The Rhode Island Monthly Tech10 Awards recognizes extraordinary individuals in the Southern New England for their passion, success, and thoughtful IT innovations proven to enhance work and life. This year, Julie Blackburn is among the list of honored winners!
Robert Blackburn recounts to Mike Lynn how Blackburn Labs was founded as a software development agency and shares the fascinating backstory of why he created Devless – a no-code platform for building professional apps.
The Scholastic Artificial Intelligence League (SAILea) is a student-run nonprofit organization at Algonquin Regional High School with a mission to attract young minds into AI and programming.
The Blackburn Lab’s team is thrilled to be representing the best of the Web! We are pleased to announce a big win for our no-code app builder, Devless. It received ‘The Excellence Award’ for apps, mobile, and website categories by Web Excellence Awards.
Julie Blackburn lives a heartfelt mission to help others with chronic illness through her app called Spoonie Day, a simple energy tracking tool. Julie receives appreciation and recognition for this compassionate gift to fellow Spoonies, and rightly so. Her online application allows users to effectively manage their daily activities and expectations for a happier and healthier life.
Need a no-code app for your business, team project, or just for yourself? Need it today? Our innovative team at Blackburn Labs has developed your solution – Devless. We’ve made building an app quick, easy, and free for everyone.
We are excited to see that a project we have been heavily involved with for over a year has made the news this week! Watch it here. It has been an amazing opportunity to be involved in the #OneBraveIdea and working with world-leading physicians at BWH.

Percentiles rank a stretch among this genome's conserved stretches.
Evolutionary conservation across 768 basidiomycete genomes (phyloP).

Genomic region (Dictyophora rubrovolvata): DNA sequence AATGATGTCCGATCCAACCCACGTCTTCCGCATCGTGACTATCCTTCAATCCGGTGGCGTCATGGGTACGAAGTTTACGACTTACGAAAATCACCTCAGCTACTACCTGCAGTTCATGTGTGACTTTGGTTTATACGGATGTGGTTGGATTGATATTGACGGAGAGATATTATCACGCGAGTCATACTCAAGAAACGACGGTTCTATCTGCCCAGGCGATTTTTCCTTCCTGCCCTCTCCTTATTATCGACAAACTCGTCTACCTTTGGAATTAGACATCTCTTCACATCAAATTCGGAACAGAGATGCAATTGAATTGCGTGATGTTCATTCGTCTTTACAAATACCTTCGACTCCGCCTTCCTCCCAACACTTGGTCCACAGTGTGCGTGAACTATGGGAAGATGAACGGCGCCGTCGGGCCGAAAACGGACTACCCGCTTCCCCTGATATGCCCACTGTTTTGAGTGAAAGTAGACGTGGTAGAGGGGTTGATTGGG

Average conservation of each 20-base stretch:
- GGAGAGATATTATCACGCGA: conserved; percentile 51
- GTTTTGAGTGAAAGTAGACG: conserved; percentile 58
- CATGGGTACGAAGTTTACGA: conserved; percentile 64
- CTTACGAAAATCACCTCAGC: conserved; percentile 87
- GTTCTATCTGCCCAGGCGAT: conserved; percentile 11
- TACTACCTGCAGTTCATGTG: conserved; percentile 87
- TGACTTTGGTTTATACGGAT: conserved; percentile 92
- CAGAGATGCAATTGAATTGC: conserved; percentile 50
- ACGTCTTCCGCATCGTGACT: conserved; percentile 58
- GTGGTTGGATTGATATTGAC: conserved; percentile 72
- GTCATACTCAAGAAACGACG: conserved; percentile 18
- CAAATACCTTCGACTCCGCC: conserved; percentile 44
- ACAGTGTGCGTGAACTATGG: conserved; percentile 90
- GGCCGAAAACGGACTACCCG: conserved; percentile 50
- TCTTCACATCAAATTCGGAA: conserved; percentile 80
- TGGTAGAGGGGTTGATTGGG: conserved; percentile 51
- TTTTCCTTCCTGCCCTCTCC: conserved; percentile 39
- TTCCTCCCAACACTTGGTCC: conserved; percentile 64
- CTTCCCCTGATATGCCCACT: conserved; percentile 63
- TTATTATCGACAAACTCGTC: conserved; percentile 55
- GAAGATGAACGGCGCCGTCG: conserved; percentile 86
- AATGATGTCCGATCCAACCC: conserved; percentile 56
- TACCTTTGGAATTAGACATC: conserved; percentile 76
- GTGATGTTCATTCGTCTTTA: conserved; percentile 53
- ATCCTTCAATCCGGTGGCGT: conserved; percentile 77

A few years ago a colleague of mine and fellow developer, Craig Verrastro, invited his daughter’s music teacher to come present to my department. Why? Because he was seeing impaired, and we wanted the team to see what browsing the web (especially our own applications) was like for someone using a browser for the visually impaired. There were many very interesting moments during the exercise, but one really stuck out for me. At one point he encountered a site that detected that he was using a seeing impaired browser, and redirected him to a simplified version of the site, which was also the site’s “mobile friendly” version. This frustrated him and he immediately found the link to go to the full site. He pointed out that he disliked sites that did this. He said he noticed most people with normal eyesight often disliked these sites just as much, “who wants only a part of the site? No, I want the whole site. If it’s interesting enough to go on the full site, why wouldn’t I want to get it too?” He had a great point and I feel many mobile users feel the same way. I have not found any statistics, but I feel most mobile users do not mind a site optimized for their device, but don’t want some sort of reduced experience.
When I was a teenager I had a job at Burger King. If you have never noticed it before, there is a large digital clock next to the drive through window, which tells the employee how long the cusotmer has been waiting for their order. Measuring drive through wait time is a core KPI (of course, this was before I know what core-KPI meant) for these stores. In the end, what this really meant was that the drive through attendant would often just hit the “served” button as soon as the car drove up to window, instead of when the customer was actually served their order. To counter this, the stores started installing pressure pads underneath the drive through windows, to detect when the car actually drove away instead of relying on the teenager at the window. This is the real reason they will sometimes ask you to pull through and they will bring you your food, instead of making you wait at the window for a delayed order – it’s not for your convenience, they want to get you off that pressure pad.